BioChip Journal

, Volume 8, Issue 3, pp 179–186 | Cite as

Inhibitory effects of green tea polyphenol epigallocatechin gallate (EGCG) on exopolysaccharide production by Streptococcus mutans under microfluidic conditions

  • Wahhida Shumi
  • Md. Aktar Hossain
  • Dong-June Park
  • Sungsu ParkEmail author
Original Article


Plaque-forming microorganisms produce insoluble exopolysaccharide (EPS), which allows the microorganisms to attach strongly to the tooth surface. Then, they start forming biofilm, which is responsible for plaque formation. The green tea polyphenol epigallocatechin gallate (EGCG) is known to inhibit biofilm formation of oral bacteria. However, its inhibitory effects on biofilm formation between the teeth have not been well studied due to the lack of devices that mimic the space between the teeth. In this study, we used a microfluidic device packed with glass beads (250–300 µm in diameter) to mimic the small cavities between the teeth in order to test the inhibitory effects of EGCG on the biofilm formation of Streptococcus mutans, one of the plaque-forming microorganisms. EPS production by S. mutans was more effectively inhibited by EGCG in the microfluidic device, compared to on agar plates, suggesting that it is more effective against biofilm formation by S. mutans cells under flow conditions than under non-flow conditions, such as conditions achieved by agar plates. These results suggest that our microfluidic device may be highly useful for studying the actual effects of antimicrobial compounds against plaqueforming microorganisms.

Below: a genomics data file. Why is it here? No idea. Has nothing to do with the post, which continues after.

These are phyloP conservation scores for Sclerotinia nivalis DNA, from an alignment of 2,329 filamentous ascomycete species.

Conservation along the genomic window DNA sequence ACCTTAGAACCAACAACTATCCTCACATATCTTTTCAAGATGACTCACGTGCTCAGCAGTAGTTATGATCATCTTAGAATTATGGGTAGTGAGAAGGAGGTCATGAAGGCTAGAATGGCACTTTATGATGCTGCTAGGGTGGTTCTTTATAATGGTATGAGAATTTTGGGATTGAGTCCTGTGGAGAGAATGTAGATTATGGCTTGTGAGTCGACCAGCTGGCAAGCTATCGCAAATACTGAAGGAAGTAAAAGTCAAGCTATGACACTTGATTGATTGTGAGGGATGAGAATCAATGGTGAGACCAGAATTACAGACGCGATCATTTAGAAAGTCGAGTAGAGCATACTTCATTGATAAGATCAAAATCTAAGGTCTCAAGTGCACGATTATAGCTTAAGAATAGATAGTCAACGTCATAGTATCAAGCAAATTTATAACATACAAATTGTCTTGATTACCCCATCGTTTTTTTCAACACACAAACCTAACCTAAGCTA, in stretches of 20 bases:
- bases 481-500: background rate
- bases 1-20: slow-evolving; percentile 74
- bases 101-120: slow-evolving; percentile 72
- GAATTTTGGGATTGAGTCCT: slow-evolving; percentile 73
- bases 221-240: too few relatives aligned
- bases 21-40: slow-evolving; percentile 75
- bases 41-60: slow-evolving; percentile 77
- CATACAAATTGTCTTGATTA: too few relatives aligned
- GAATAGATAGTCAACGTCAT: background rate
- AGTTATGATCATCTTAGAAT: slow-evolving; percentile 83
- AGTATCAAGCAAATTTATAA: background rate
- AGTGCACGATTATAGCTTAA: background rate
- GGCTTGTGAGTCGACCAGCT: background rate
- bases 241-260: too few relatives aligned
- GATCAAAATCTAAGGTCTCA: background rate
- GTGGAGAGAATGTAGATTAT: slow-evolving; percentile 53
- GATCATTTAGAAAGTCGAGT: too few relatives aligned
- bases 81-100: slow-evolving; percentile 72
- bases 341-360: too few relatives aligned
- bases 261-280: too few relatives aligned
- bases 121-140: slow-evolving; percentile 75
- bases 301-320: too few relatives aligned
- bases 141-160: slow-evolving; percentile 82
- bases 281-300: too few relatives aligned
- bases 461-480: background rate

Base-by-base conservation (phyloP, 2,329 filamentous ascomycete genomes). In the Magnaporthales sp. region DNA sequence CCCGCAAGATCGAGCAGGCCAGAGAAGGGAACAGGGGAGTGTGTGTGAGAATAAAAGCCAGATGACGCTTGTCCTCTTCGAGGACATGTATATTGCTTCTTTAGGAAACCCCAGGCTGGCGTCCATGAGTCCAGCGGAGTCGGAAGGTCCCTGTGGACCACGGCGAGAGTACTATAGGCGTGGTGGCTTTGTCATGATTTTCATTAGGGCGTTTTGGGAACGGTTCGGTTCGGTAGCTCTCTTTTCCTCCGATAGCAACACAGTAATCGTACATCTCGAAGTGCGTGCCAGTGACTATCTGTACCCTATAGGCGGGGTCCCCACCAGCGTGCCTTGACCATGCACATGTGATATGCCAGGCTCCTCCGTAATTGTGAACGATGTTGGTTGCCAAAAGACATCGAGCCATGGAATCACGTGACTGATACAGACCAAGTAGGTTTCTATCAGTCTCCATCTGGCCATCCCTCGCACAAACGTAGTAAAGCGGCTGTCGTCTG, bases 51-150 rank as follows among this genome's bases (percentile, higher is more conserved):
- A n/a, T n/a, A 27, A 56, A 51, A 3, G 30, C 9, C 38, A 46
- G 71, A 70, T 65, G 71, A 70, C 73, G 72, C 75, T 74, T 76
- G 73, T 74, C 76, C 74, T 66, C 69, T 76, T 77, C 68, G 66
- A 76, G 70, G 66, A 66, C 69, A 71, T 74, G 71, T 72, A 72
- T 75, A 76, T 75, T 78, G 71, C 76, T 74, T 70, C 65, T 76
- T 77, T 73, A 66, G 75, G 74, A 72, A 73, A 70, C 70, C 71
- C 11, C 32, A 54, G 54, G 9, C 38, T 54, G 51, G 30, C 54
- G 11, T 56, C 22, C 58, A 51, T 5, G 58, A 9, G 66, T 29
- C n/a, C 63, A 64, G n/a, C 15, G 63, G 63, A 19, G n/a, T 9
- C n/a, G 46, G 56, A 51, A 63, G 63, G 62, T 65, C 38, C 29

EGCG Streptococcus mutans Biofilm EPS Microfluidic device 


Unable to display preview. Download preview PDF.

Unable to display preview. Download preview PDF.


  1. 1.
    Hope C.K., Petrie A. & Wilson M. Efficacy of removal of sucrose-supplemented interproximal plaque by electric toothbrushes in an in vitro model. App. Env. Microbiol. 71, 1114–1116 (2005).CrossRefGoogle Scholar
  2. 2.
    Yankell S.L., Xiuren S. & Emling R.C. Efficacy and safety of brushpicks, a new cleaning aid, compared to the use of Glide floss. J. Clinic. Dentis. 13, 125–129 (2002).Google Scholar
  3. 3.
    Sutherland I.W. Biofilm exopolysaccharides: a strong and sticky framework. Microbiology 147, 3–9 (2001).Google Scholar
  4. 4.
    Xavier J.B. & Foster K.R. Cooperation and conflict in microbial biofilms. PNAS 104, 876–881 (2007).CrossRefGoogle Scholar
  5. 5.
    Donlan R.M. & Costerton J.W. Survival mechanisms of clinically relevant microorganisms. Clin. Microbiol. Revs. 15, 167–193 (2002).CrossRefGoogle Scholar
  6. 6.
    Tam K. et al. Real-time monitoring of Streptococcus mutans biofilm formation using a quartz crystal microbalance. Caries Res. 41, 474–483 (2007).CrossRefGoogle Scholar
  7. 7.
    Thomas J.G. & Nakaishi L.A. Managing the complexity of a dynamic biofilm. JADA 137, 10S–15S (2006).Google Scholar
  8. 8.
    Matsuyama J., Sato T., Hoshino E., Noda T. & Takahashi N. Fermentation of five sucrose isomers by human dental plaque bacteria. Caries Res. 37, 410–415 (2003).CrossRefGoogle Scholar
  9. 9.
    Singleton S. et al. Methods for microscopic characterization of oral biofilms: Analysis of colonization, microstructure, and molecular transport phenomena. Adv. Dent. Res. 11, 133–149 (1997).CrossRefGoogle Scholar
  10. 10.
    Sauer K., Rickard A.H. & Davies D.G. Biofilms and Biocomplexity. Microbe 2, 347–353 (2007).Google Scholar
  11. 11.
    Lemos J.A.C., Abranches J. & Burne R.A. Responses of cariogenic Streptococci to environmental stresses. Curr. Issues Mol. Biol. 7, 95–108 (2005).Google Scholar
  12. 12.
    Bowen W.H. Do we need to be concerned about dental caries in the coming millennium? Crit. Rev. Oral Biol. Med. 13, 126–131 (2002).CrossRefGoogle Scholar
  13. 13.
    Marsh P.D. Are dental diseases examples of ecological catastrophes? Microbiology 149, 279–294 (2003).CrossRefGoogle Scholar